The parties have presented fully the facts relevant to Pratte's claim of estoppel. Because we have concluded that no cause of action for estoppel can lie on these facts, little would be achieved by remanding the case to the district court for a full trial. See Deckert v. Independence Shares Corp., 311 U.S. 282, 287, 61 S.Ct. 229, 232, 85 L.Ed. 189 (1940); Hurwitz v. Directors Guild of America, Inc., 364 F.2d 67, 70 (2d Cir. 1966), cert. denied, 385 U.S. 971, 87 S.Ct. 508, 17 L.Ed.2d 435; Triumph Hosiery Mills, Inc. v. Triumph International Corp., 308 F.2d 196, 200 (2d Cir. 1962); 11 C. Wright & A. Miller, Federal Practice and Procedure § 2962, at 629-30 (1973).
The judgment of the district court granting the preliminary injunction is therefore vacated and the case is remanded to the court below with instructions to dismiss the cause.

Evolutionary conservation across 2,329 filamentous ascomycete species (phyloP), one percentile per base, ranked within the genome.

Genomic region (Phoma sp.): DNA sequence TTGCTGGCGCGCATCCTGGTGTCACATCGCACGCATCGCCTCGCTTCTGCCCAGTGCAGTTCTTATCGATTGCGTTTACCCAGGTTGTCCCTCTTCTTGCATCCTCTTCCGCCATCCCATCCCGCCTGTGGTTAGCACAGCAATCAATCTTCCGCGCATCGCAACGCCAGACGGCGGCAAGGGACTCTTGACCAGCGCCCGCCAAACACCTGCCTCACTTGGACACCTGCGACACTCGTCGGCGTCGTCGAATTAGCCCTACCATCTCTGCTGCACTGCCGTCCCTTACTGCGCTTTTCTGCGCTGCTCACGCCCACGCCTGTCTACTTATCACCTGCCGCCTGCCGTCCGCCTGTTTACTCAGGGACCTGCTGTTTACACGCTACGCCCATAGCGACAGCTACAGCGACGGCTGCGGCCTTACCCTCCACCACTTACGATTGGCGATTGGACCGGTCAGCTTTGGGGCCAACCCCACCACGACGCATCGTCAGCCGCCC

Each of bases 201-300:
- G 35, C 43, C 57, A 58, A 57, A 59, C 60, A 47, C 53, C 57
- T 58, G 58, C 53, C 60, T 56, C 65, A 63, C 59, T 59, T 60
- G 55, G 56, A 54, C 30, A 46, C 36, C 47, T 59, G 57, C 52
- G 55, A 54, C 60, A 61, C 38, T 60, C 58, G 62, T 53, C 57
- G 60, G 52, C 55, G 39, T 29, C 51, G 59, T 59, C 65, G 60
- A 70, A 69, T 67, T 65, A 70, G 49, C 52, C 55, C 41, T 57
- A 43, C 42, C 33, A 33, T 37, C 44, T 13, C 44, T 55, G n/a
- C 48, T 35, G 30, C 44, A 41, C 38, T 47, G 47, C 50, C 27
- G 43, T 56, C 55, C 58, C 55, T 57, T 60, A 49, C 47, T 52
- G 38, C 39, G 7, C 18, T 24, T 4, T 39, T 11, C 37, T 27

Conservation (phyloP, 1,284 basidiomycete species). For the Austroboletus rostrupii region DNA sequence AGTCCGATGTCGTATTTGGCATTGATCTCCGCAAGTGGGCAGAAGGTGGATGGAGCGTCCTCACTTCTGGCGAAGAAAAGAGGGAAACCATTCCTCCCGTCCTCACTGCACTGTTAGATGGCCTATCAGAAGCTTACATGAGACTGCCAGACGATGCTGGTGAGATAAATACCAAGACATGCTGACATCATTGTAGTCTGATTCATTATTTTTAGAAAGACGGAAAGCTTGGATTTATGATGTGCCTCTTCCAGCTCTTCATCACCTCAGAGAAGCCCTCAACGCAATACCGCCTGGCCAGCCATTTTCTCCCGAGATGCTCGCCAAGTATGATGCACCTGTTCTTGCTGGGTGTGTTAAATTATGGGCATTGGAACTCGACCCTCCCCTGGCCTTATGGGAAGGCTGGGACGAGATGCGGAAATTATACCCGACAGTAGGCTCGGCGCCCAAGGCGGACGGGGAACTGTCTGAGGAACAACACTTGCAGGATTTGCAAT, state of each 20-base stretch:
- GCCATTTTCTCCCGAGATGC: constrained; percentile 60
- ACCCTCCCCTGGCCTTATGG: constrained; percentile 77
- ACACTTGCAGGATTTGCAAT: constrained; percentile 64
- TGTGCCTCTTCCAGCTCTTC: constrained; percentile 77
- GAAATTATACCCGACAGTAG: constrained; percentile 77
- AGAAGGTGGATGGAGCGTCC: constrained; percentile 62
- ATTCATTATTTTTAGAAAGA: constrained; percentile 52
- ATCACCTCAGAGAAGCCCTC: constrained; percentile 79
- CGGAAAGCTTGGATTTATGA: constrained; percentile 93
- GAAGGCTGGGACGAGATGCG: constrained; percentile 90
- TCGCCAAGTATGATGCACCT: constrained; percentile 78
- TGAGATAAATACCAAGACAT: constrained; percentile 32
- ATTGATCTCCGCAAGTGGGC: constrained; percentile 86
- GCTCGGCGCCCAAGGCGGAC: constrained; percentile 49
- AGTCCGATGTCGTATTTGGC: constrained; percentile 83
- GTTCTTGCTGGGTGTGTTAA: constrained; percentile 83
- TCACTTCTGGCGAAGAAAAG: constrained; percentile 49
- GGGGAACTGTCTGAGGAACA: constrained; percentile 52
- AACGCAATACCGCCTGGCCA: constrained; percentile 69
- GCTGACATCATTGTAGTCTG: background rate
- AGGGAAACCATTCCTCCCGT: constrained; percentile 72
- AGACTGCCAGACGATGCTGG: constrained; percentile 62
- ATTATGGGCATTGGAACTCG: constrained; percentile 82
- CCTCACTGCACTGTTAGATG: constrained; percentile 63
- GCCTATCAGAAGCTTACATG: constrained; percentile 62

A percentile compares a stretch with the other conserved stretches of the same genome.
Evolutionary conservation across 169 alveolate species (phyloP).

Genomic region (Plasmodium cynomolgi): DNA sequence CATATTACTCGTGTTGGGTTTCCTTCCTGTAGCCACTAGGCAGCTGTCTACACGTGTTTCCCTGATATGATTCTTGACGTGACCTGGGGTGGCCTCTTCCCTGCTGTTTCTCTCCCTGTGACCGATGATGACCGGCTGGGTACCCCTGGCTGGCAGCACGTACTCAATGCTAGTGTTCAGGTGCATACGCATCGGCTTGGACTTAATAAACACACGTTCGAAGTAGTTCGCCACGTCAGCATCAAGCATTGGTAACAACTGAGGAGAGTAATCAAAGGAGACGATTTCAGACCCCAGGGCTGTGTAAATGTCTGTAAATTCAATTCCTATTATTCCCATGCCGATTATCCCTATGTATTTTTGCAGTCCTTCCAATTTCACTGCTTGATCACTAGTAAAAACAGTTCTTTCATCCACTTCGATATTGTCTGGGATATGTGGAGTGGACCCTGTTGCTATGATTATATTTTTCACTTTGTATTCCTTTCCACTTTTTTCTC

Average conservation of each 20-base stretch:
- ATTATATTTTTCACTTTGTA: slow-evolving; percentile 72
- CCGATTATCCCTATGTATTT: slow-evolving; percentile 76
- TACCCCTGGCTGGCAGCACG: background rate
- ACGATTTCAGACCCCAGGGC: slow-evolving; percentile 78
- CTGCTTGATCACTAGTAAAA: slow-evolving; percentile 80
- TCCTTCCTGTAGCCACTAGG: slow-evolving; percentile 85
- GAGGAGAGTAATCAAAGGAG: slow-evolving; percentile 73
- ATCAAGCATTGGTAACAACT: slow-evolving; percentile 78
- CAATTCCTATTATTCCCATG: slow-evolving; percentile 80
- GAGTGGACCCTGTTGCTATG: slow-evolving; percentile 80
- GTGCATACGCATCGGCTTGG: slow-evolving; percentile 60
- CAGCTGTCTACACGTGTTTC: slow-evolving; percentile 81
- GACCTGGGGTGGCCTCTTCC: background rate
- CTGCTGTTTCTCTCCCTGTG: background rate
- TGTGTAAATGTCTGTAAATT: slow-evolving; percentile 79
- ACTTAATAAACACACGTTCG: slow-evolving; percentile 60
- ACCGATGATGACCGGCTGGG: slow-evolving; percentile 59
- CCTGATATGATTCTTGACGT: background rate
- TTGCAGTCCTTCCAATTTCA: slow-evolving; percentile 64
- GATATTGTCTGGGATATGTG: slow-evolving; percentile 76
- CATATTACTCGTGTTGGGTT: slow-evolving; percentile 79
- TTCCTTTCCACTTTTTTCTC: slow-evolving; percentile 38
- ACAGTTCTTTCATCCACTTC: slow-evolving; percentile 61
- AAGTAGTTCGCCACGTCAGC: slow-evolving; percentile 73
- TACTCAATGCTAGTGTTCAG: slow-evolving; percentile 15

Oscar H. Davis, Judge of the United States Court of Claims, is sitting by designation
Portmann stated that the factors enumerated in TRW, Inc. "should ... form the basis of the district court's inquiry" regarding the applicability of estoppel. 674 F.2d at 1167. Judge Cudahy then stated that "other factors identified in this court's prior estoppel decisions, including the type of government activity being pursued, the reasonableness of plaintiff's reliance, and the potential danger, posed by estoppel, of undermining important federal interests or risking a severe depletion of the public fisc, may appropriately be weighed in the equitable balance." Id. Because each of the factors previously relied on by the court would restrict the availability of estoppel, one might characterize the Portmann standard as adopting the Ninth Circuit formulation as the minimum showing that a plaintiff is required to make
The Beacom court relied on three factors in determining whether the actions of the EEOC constituted affirmative misconduct: (1) the Government's justification for its alleged misbehavior; (2) the magnitude of injury possible from breach of duty, and (3) the harm to the public from permitting estoppel. 500 F.Supp. at 438